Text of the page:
In considering the Jewish legacy of the great philosopher, who was formally expelled by the Sephardi community of Amsterdam in 1656, Steven B. Smith urges that we focus less on his attempt to undermine the authority of Jewish scripture as on his fundamental, and highly costly, ideas about religion and politics:
Spinoza’s critical analysis of Judaism [that he puts forward in his Theologico-Political Treatise] did not grow out of self-hatred or anti-Judaism, but as a part of a project of liberalizing reform. His defense of the liberal state requires a religion that is itself quite liberal. He believed that the price of admission to this state entailed a radical secularization of Judaism both as a body of revealed law and as a distinctive way of life. His purpose was to strip all religions—both Judaism and Christianity—of their claims to exclusivity and reduce them to a handful of tenets that could provide the moral foundation of the modern state. Spinoza’s religion of reason would be stripped of all metaphysical claims that might give rise to controversy or could be used as a pretext for persecution.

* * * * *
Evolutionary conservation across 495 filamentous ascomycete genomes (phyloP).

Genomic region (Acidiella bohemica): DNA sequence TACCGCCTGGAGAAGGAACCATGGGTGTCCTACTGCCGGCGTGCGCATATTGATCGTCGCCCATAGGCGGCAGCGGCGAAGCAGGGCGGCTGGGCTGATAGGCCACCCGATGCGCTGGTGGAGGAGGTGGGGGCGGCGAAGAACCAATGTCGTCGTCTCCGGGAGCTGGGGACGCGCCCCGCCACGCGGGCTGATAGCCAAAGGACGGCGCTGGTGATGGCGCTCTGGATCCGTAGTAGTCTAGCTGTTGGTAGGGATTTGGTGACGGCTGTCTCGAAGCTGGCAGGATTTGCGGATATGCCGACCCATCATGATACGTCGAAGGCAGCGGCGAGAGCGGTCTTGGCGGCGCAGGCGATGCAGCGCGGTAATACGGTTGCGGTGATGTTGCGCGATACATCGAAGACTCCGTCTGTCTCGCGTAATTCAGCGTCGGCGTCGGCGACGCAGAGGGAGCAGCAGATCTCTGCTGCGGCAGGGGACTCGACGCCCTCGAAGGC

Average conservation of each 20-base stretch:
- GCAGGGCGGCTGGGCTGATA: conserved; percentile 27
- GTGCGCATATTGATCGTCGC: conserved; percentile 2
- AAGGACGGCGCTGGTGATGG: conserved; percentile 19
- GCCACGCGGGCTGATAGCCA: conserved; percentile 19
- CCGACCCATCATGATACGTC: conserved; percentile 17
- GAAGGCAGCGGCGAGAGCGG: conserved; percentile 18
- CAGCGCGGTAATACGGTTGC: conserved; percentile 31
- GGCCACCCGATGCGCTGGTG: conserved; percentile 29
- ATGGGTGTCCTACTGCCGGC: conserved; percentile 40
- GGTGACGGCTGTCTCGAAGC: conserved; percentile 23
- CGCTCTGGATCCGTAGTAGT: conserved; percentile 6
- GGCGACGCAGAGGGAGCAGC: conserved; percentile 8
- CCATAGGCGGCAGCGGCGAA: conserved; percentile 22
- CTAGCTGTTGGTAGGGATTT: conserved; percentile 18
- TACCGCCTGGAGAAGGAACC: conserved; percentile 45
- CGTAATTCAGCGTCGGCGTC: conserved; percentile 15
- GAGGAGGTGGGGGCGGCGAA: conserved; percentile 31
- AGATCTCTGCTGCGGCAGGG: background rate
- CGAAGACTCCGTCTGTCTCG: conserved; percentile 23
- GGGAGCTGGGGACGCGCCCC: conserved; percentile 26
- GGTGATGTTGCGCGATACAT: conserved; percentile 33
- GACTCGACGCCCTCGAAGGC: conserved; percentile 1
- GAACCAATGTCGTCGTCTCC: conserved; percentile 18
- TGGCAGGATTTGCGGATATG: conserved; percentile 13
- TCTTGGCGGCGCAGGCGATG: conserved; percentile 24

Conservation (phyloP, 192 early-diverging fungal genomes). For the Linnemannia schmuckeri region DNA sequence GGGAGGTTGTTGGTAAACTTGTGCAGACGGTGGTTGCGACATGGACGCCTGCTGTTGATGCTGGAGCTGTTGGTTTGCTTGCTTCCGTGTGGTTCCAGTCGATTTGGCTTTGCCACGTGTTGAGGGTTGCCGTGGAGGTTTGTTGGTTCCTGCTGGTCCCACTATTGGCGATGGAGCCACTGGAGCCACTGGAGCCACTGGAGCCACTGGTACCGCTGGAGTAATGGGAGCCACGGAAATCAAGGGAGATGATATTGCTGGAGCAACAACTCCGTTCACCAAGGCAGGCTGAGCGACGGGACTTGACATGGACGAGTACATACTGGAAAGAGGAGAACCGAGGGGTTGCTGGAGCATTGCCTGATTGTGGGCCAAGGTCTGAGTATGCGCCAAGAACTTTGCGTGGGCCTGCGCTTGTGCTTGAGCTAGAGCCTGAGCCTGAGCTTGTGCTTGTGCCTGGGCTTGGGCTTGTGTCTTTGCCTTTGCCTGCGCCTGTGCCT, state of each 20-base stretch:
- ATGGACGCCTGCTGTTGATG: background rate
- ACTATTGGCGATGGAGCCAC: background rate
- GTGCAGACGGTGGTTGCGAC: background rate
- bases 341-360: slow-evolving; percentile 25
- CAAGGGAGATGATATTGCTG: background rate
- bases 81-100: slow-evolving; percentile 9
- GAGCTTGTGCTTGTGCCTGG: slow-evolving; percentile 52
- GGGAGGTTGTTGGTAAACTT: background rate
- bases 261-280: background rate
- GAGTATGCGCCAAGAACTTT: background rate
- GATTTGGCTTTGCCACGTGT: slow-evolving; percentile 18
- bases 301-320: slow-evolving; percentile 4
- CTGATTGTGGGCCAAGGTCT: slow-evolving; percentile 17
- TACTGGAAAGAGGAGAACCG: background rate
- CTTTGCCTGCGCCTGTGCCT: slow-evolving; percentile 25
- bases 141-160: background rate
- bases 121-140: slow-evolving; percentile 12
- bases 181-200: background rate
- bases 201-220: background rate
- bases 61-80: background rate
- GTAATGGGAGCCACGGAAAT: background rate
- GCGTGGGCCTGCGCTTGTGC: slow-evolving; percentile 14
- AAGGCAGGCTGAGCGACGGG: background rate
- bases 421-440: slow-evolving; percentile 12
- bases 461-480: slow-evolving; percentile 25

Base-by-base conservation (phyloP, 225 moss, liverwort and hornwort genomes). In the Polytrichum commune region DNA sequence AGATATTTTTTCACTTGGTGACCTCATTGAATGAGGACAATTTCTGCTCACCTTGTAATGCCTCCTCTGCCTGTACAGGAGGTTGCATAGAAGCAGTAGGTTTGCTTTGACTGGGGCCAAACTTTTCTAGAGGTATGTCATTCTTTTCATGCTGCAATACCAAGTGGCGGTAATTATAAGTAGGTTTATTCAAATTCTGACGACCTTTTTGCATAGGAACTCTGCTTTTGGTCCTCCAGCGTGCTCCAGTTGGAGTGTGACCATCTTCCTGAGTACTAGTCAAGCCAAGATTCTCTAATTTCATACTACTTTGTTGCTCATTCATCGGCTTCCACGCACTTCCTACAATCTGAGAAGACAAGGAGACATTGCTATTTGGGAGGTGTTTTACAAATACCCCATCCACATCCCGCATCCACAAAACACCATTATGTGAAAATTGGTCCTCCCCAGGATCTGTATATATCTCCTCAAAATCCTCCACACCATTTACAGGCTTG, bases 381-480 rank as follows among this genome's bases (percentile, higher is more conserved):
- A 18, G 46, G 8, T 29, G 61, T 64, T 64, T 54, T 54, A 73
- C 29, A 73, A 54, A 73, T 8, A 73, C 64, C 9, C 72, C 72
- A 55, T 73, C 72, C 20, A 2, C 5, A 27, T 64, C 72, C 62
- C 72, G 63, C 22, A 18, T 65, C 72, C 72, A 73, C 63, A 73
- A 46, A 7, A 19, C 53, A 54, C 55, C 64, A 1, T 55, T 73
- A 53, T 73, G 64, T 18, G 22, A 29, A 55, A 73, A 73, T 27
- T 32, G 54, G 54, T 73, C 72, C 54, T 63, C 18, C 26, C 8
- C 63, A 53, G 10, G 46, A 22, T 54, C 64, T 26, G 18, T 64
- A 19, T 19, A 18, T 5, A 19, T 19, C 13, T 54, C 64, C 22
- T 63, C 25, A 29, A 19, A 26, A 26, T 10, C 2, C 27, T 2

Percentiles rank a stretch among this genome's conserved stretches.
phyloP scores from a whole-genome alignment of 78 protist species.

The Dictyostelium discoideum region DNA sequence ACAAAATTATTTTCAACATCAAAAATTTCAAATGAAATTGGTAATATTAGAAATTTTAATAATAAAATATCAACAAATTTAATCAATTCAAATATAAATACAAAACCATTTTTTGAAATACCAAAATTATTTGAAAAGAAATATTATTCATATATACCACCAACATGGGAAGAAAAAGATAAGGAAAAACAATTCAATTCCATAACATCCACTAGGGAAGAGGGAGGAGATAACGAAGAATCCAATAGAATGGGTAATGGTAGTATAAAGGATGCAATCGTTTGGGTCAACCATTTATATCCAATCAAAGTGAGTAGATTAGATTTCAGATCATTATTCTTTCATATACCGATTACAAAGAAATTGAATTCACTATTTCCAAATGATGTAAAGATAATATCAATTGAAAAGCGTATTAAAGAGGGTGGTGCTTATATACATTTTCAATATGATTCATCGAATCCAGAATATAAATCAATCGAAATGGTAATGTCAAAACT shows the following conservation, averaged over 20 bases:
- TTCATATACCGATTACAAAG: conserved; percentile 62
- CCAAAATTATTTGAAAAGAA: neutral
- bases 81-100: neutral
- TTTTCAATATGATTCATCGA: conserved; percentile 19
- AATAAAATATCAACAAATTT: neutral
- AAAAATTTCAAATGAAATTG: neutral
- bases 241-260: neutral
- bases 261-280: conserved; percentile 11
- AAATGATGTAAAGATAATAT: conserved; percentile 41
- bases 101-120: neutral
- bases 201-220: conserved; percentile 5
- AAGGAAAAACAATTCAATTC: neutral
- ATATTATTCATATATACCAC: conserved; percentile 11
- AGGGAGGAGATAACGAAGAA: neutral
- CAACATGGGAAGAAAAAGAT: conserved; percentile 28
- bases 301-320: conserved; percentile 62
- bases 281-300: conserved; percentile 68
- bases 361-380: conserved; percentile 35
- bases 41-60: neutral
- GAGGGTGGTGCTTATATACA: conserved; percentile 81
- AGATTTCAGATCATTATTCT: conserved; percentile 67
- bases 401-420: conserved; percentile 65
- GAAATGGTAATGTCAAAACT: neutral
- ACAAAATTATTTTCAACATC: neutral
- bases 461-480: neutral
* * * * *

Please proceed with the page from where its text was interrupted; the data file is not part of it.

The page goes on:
The cost of admission to Spinoza’s state has been high. There is, as a famous economist once said, no such thing as a free lunch. The chief cost of Spinoza’s bargain has been the assimilation of Judaism, not to Christianity, but to liberalism. Indeed, for many Jews, Judaism has become virtually synonymous with support for liberal social causes. Even the expression “Jewish liberalism,” rather than a paradox, has become a commonplace. The result of this identification of Judaism with liberal values such as autonomy and emancipation has been the loss of both religious identity and fidelity to an ancient way of life. The Theologico-Political Treatise, it seems, may have eloquently defended freedom for Jews, but at the cost of what was specific to Judaism.